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Mature actresses turn the tables on Hollywood

Diane Keaton recalls her skepticism over lunch a few years back with writer-director Nancy Meyers, who was pitching a romantic comedy centered on a woman in her 50s and a man in his 60s.“I just sat there and ate the meal and thought, ‘Good luck,” said Keaton, who figured no studio would back a romance that was not about sweet young 20- or 30-somethings.Yet youth-minded Hollywood has produced
/ Source: The Associated Press

Diane Keaton recalls her skepticism over lunch a few years back with writer-director Nancy Meyers, who was pitching a romantic comedy centered on a woman in her 50s and a man in his 60s.



“I just sat there and ate the meal and thought, ‘Good luck,” said Keaton, who figured no studio would back a romance that was not about sweet young 20- or 30-somethings.



Yet youth-minded Hollywood has produced Meyers’ “Something’s Gotta Give,” starring Keaton as a 55-year-old playwright wooed by both a 63-year-old womanizer (Jack Nicholson) and a doctor in his 30s (Keanu Reeves). It debuted as this past weekend’s No. 1 movie.



The season of the older woman doesn’t end there. Coming Friday is “Calendar Girls,” an ensemble comedy featuring Helen Mirren and Julie Walters in the real-life story of a group of British women in their 40s, 50s and 60s who posed naked for a calendar to raise charity money.

“I think it’s bloody marvelous to have several films come out like that at the same time,” said Walters, 53. “Things evolve. I think things will change. Slowly change.”



The numbers bear Walters out, though it’s still not a pretty picture for actresses, who tend to get relegated to roles as dull moms or kooky aunts as they get into their 40s and 50s.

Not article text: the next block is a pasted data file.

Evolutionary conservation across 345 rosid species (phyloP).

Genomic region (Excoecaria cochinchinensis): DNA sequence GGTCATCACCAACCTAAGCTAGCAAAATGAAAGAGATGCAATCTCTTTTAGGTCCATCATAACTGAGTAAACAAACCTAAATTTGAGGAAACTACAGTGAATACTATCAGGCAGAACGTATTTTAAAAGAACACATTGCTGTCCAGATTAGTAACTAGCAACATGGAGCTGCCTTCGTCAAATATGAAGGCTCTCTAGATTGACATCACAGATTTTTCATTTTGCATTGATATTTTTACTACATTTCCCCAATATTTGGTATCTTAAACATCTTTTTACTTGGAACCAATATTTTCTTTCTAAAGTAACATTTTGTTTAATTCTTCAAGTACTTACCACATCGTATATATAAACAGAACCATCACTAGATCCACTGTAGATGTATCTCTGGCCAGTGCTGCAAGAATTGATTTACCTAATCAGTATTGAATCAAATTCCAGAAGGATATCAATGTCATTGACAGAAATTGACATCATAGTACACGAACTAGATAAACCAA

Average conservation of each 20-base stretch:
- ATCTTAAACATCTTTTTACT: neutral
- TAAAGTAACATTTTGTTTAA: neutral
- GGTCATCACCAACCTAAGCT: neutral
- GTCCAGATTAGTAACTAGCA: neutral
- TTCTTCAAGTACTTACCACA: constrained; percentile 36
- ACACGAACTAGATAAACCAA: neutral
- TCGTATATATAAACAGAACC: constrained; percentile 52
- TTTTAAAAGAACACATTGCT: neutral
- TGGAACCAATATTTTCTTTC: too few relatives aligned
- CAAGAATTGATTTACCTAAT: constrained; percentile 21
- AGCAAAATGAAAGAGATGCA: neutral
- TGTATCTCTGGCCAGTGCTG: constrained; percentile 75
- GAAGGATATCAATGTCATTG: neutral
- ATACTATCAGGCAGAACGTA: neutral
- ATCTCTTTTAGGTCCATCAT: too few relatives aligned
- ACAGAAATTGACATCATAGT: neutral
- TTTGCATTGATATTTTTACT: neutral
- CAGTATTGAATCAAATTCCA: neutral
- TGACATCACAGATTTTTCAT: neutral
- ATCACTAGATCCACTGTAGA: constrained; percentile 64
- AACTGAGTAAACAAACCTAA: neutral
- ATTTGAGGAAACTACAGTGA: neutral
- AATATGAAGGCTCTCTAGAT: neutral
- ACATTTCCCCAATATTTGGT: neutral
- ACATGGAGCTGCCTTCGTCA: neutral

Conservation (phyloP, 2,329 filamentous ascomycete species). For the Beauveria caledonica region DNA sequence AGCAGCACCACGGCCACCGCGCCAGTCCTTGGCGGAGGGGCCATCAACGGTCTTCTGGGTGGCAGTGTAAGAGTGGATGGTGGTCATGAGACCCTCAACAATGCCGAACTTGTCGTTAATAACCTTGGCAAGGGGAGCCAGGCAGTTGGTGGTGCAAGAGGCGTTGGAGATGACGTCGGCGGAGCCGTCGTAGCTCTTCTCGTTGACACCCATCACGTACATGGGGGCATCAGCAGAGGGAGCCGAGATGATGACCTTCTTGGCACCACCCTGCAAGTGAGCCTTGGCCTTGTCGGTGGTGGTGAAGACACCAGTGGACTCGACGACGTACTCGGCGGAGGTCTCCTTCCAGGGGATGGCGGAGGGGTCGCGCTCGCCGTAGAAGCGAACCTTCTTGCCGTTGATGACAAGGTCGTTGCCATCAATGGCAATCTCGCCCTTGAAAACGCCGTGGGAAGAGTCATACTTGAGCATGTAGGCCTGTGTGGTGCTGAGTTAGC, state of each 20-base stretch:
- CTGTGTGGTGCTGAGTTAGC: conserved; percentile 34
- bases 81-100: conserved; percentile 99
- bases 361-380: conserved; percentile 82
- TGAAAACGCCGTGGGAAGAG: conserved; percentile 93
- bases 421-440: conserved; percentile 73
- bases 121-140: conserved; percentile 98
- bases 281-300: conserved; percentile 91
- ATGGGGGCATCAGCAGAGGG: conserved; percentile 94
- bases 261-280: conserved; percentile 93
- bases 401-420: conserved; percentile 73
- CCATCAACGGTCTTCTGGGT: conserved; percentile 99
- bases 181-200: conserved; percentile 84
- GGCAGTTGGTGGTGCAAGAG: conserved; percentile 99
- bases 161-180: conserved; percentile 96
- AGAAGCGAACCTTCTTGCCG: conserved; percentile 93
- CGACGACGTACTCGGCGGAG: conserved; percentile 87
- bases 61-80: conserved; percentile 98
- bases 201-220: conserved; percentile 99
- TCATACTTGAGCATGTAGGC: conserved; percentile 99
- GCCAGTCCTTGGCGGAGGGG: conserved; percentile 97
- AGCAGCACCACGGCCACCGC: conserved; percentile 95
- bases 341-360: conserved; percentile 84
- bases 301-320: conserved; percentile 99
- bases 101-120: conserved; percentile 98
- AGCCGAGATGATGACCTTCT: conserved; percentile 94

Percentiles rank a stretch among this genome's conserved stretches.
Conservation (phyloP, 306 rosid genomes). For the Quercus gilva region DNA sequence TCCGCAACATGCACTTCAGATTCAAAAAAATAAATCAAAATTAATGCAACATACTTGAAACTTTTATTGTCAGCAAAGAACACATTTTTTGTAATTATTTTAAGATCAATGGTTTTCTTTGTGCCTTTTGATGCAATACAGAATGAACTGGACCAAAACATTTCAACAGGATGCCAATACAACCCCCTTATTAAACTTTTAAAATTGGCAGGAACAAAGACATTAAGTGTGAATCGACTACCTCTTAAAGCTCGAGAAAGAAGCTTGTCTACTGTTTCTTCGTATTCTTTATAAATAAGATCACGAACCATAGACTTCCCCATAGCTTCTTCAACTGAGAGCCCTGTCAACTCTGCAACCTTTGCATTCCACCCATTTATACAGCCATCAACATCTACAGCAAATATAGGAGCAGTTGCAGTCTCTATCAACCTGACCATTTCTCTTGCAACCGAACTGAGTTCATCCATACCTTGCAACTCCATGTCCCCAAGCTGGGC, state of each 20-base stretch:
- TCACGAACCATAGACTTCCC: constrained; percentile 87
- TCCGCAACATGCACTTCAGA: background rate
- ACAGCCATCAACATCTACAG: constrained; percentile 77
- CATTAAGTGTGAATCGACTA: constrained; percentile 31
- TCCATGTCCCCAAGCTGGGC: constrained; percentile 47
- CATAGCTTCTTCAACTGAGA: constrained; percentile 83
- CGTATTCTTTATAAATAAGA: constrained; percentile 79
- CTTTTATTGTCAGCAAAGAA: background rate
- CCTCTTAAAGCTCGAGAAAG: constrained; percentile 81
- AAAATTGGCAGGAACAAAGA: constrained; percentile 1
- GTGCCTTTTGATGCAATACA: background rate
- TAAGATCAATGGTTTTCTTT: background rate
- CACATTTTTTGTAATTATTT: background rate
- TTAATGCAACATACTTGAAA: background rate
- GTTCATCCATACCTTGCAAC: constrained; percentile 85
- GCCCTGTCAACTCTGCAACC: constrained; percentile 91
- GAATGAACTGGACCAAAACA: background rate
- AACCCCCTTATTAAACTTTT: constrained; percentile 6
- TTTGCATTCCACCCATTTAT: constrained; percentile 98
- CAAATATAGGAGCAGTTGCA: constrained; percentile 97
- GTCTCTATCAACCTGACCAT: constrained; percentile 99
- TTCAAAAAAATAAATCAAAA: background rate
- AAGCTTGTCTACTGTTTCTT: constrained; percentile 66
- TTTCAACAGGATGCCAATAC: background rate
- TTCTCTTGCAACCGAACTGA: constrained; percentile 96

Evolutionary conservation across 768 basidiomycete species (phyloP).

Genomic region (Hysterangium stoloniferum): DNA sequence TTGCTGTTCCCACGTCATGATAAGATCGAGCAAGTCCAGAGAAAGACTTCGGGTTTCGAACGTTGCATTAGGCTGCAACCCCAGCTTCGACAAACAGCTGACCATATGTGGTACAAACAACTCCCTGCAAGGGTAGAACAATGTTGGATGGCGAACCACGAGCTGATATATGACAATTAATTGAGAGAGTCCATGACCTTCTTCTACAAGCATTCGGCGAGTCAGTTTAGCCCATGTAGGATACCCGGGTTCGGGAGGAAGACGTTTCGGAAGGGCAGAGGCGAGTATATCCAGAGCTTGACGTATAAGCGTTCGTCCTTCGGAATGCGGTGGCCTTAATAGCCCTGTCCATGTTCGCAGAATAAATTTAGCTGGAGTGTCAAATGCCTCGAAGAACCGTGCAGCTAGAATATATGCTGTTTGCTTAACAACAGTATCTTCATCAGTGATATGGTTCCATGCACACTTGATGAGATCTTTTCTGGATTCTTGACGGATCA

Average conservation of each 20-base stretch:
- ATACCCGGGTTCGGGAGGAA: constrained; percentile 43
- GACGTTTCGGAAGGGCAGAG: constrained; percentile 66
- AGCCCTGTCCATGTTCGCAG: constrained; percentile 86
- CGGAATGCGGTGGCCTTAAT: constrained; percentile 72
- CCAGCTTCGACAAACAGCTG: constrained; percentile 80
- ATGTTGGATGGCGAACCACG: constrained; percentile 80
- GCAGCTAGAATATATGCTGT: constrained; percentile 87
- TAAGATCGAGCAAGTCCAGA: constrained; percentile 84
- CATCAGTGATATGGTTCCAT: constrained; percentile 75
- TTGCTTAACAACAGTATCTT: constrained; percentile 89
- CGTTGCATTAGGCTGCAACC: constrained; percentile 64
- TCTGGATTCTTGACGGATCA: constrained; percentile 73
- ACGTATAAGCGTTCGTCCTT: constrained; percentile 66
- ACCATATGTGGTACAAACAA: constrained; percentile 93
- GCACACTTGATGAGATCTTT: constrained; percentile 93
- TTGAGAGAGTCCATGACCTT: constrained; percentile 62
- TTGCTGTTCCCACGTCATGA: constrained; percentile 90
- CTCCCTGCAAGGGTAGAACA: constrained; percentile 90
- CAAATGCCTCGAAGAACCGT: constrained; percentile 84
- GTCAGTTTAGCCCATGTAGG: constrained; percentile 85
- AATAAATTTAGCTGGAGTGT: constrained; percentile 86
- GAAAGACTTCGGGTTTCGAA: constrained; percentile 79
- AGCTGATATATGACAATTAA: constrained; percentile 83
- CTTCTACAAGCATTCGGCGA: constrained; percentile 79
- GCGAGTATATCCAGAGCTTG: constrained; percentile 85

Short shelf life

Annual surveys by the Screen Actors Guild found that women 40 and older landed 11 percent of all movie and television roles in 2002, a figure that has crept up gradually from about 9 percent in the early 1990s. Men 40 and older grabbed 26 percent of all roles cast in 2002.



Male actors also have a longer shelf life for lead roles. With a few exceptions such as Meryl Streep, who has continued to find meaty leads into her 50s, Hollywood generally confines older actresses to supporting parts.



Meantime, actors such as Nicholson, Robert De Niro, Robert Redford, Clint Eastwood, Dustin Hoffman, Al Pacino, Robert Duvall, Gene Hackman, Michael Caine and Sean Connery have managed to score choice lead parts into their 60s and beyond.



“Men definitely have a longer run. They don’t have an expiration date,” said “Something’s Gotta Give” creator Meyers, who also directed the Mel Gibson-Helen Hunt romance “What Women Want.” “It’s what the movie’s about, this sense that women become invisible or less desirable after a certain age. A big chunk of my movie is saying that’s not true. Take a minute, take a look, and you’ll see a woman who hasn’t lost anything.”



Turning the tables on Hollywood

Meyers’ movie also turns the tables on another aspect of Hollywood ageism — pairing actors in their 50s or 60s romantically with women 20 years or more younger (consider Nicholson and Hunt in “As Good as It Gets”).